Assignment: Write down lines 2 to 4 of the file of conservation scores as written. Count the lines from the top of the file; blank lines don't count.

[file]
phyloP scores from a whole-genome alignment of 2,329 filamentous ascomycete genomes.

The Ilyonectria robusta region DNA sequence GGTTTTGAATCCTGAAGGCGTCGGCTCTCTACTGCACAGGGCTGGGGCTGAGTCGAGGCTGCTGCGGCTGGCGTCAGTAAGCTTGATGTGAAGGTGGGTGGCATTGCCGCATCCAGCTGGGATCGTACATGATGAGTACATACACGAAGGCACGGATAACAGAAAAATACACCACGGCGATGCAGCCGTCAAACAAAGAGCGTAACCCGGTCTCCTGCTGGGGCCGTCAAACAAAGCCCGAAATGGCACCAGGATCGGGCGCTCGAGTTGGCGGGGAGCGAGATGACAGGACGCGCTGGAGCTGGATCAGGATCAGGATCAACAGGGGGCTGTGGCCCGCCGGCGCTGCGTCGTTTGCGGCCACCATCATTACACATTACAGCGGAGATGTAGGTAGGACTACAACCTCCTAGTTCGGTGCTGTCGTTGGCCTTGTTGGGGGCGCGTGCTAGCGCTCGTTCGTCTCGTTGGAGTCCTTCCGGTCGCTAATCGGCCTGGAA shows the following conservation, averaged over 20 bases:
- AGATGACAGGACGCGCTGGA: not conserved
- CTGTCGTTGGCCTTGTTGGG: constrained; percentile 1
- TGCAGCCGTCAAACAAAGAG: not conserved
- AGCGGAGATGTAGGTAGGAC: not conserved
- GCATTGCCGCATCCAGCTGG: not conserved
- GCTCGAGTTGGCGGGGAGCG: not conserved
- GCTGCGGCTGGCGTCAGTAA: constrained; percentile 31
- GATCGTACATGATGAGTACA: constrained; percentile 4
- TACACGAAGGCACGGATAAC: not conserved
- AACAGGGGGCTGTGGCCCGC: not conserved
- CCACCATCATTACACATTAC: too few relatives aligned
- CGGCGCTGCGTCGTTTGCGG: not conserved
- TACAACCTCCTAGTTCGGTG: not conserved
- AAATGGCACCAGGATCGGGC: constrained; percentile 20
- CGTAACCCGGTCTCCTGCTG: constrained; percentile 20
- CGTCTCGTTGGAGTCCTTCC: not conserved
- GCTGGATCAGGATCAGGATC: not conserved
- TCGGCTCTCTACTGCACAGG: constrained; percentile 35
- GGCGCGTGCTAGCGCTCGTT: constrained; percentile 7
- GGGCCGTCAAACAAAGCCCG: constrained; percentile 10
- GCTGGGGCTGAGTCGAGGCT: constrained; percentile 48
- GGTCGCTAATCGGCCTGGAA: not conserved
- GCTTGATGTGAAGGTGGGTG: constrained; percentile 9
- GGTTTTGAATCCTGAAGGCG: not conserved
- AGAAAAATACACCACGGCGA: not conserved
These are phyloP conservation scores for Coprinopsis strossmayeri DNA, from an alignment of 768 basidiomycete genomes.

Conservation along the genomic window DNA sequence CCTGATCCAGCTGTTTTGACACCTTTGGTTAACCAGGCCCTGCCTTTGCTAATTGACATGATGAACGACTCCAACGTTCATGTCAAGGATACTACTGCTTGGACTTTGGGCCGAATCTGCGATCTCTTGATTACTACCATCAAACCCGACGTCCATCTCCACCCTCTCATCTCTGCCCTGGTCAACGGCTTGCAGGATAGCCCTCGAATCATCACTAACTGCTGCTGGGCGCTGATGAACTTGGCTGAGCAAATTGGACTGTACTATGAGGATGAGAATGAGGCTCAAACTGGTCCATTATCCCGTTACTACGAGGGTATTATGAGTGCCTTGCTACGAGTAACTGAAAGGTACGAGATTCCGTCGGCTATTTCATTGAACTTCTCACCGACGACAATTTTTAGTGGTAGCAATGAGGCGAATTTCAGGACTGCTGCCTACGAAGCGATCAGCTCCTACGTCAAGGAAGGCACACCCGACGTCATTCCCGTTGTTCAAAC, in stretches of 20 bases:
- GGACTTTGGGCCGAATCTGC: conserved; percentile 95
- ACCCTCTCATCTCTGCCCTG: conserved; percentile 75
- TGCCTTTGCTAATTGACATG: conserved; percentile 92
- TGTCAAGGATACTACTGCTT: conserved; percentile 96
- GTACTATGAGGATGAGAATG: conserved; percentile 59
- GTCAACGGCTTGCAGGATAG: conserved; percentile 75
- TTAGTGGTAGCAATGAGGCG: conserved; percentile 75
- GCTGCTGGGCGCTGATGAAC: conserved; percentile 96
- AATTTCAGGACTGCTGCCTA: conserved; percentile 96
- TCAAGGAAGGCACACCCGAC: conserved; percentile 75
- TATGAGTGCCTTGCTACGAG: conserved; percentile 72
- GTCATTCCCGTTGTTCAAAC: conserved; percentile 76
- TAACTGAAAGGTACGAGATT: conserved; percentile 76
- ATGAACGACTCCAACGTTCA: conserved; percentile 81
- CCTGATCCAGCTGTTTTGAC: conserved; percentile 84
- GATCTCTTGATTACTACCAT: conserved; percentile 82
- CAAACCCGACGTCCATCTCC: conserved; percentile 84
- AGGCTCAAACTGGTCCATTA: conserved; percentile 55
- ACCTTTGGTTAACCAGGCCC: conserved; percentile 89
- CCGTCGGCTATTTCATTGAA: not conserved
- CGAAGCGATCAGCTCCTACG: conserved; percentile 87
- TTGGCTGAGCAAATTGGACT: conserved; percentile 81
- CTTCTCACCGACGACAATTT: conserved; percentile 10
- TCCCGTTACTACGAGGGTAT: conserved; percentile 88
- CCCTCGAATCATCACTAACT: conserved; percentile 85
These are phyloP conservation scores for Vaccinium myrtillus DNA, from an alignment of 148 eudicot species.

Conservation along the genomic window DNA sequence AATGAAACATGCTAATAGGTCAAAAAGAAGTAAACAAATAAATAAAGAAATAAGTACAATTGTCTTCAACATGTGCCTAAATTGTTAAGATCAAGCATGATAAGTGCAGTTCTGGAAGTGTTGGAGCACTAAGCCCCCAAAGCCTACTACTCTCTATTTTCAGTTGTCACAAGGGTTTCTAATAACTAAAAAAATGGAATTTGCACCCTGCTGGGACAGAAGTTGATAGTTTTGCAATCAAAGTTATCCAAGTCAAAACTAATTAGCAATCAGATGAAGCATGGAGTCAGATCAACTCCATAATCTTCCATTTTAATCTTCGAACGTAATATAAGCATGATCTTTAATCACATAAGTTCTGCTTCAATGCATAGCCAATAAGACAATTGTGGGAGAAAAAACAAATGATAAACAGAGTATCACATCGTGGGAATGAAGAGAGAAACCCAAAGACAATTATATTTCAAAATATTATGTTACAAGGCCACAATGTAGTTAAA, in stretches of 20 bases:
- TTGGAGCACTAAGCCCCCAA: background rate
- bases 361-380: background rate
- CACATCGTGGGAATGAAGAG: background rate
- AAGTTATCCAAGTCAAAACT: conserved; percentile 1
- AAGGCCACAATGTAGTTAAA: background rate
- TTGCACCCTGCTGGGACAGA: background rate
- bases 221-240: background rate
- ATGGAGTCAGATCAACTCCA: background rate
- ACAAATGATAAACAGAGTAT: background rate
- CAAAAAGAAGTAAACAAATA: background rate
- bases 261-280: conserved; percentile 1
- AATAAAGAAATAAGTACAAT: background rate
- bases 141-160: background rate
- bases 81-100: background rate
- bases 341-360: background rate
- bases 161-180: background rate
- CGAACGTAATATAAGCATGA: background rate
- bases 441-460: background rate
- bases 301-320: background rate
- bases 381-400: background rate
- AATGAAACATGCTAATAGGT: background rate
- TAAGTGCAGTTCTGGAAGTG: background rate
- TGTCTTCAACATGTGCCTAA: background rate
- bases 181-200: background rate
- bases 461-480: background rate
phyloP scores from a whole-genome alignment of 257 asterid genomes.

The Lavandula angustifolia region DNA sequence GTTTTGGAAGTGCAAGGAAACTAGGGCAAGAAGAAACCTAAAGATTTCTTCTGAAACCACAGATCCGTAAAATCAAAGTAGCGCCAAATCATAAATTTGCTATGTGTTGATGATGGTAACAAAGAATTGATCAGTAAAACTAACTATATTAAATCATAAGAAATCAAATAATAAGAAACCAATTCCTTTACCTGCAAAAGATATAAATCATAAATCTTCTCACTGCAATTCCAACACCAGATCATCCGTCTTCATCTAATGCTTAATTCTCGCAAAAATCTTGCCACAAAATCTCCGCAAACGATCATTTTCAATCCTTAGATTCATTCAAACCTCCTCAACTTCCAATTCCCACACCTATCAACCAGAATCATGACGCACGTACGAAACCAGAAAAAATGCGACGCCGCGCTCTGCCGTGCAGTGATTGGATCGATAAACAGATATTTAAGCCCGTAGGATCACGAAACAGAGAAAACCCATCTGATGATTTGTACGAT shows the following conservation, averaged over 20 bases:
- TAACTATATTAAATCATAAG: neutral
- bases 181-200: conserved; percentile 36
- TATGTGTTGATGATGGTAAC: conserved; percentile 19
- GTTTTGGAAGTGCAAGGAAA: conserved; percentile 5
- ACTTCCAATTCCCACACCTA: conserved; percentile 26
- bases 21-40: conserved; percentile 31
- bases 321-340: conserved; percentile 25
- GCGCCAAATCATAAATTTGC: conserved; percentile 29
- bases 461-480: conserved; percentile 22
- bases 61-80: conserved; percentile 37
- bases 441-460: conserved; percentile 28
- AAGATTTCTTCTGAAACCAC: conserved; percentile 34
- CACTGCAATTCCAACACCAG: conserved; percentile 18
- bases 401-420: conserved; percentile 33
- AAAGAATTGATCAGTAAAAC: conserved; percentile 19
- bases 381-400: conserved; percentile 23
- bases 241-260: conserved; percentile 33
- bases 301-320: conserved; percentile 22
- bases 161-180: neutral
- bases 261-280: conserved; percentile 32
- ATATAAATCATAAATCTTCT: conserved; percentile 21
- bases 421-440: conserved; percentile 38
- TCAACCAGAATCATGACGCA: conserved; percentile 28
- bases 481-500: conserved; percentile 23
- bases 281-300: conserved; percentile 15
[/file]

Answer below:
The Ilyonectria robusta region DNA sequence GGTTTTGAATCCTGAAGGCGTCGGCTCTCTACTGCACAGGGCTGGGGCTGAGTCGAGGCTGCTGCGGCTGGCGTCAGTAAGCTTGATGTGAAGGTGGGTGGCATTGCCGCATCCAGCTGGGATCGTACATGATGAGTACATACACGAAGGCACGGATAACAGAAAAATACACCACGGCGATGCAGCCGTCAAACAAAGAGCGTAACCCGGTCTCCTGCTGGGGCCGTCAAACAAAGCCCGAAATGGCACCAGGATCGGGCGCTCGAGTTGGCGGGGAGCGAGATGACAGGACGCGCTGGAGCTGGATCAGGATCAGGATCAACAGGGGGCTGTGGCCCGCCGGCGCTGCGTCGTTTGCGGCCACCATCATTACACATTACAGCGGAGATGTAGGTAGGACTACAACCTCCTAGTTCGGTGCTGTCGTTGGCCTTGTTGGGGGCGCGTGCTAGCGCTCGTTCGTCTCGTTGGAGTCCTTCCGGTCGCTAATCGGCCTGGAA shows the following conservation, averaged over 20 bases:
- AGATGACAGGACGCGCTGGA: not conserved
- CTGTCGTTGGCCTTGTTGGG: constrained; percentile 1